One of the biggest headaches “reluctant DBAs” have to deal with involves supporting SQL Server when it’s being used to maintain someone else’s application. What can you safely do without potentially breaking the app?
First, you should get really familiar with backup and recovery in SQL Server; you can always roll back a change if you do break something. Second, document every change you attempt and try to limit your experimentation to one change at a time. That way if something does break, you’ll have to do less work to fix it.
Now, for the stuff you can always do without fear:
- Reorganize and rebuild indexes -- Optimizing SQL Server indexes can offer a major performance advantage. Keep in mind that the application may not work correctly while a rebuild is underway, and it will definitely work more slowly.
- Configure most database options, with the exception of the compatibility level -- In other words, you can configure autogrow and autoshrink of files, turn on auto-update of statistics, etc. -- most of which are good ideas.
- Add memory to your server -- SQL Server loves memory, and you can never give it too much. Ditto with processors, so you should never configure processor affinity or memory limits.
- Backup and restore the database, or even pieces of it -- This won’t break anything, and you can never have too many backups. On really critical databases, I like to grab the usual full or differential backups, but I love grabbing transaction log backups as frequently as possible since they’re fast and offer a pretty granular level of recovery.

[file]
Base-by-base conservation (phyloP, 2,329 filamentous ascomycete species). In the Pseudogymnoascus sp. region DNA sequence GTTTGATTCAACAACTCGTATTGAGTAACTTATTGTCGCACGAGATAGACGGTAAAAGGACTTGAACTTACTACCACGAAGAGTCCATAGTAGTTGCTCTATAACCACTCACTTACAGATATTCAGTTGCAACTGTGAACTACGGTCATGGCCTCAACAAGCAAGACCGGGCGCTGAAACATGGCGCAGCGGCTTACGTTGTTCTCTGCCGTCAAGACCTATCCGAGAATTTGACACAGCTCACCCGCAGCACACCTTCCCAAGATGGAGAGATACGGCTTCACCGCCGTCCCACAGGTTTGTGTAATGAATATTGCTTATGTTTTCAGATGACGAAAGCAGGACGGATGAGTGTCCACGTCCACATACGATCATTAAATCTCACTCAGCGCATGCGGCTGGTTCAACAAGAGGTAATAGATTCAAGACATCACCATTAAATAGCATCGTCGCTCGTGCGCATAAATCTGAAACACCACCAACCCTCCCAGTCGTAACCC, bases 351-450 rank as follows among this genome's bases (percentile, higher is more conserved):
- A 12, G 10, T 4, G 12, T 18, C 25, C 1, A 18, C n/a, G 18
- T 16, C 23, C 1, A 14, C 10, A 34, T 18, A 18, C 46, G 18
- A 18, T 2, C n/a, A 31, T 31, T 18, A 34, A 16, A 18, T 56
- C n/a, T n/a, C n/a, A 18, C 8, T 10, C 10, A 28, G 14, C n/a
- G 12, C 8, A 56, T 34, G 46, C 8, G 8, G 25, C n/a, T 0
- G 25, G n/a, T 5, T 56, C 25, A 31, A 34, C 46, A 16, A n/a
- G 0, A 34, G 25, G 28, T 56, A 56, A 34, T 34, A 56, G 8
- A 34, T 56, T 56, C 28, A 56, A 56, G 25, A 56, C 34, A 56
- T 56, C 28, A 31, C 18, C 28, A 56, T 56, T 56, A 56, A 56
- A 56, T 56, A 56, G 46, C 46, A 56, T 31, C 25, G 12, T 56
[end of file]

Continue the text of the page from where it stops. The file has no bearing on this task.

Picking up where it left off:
- Use SQL Server Profiler to capture server traffic for analysis -- Basically, using SQL Profiler like this is a passive operation, so the app won’t even know you’re doing anything.
Next, let’s discuss the things you can usually do without causing a problem. A well-written application shouldn’t mind any of these, but remember that not every application is well-written!
- Use the Database Engine Tuning Advisor to add or drop indexes. Adding indexes usually won’t be a problem for an app, but some apps may try to refer to specific indexes by name. This means that if you drop one, it could break something.
It shouldn’t, though; the only legit reason for an application to have an index name hardcoded into it is if the app has its own maintenance routines to kick off per-index reorgs or rebuilds.
- Split the database objects across multiple database files, thus letting you place different files on different disks for performance reasons.
I don’t see many environments where this is necessary, because today we pretty much put files on RAID arrays. The physical layout of the database is abstracted from the logical structure, so applications won’t generally care where the files physically sit—unless, of course, the app runs its own backup routines, in which case it may be relying on particular file or filegroup names.
With most applications, you can do almost any performance tuning or maintenance tasks you want and the app won’t care. Poorly-written apps may have some dependencies on things like specific index names, in which case you might want to find the vendor and ask them what they heck they were thinking.
Miss a tip? Check out the archive page for Don's series, SQL Server for the Reluctant DBA.
ABOUT THE AUTHOR:
Don Jones is a co-founder of Concentrated Technology LLC, the author of more than 30 IT books and a speaker at technical conferences worldwide. Contact him through his website at www.ConcentratedTech.com.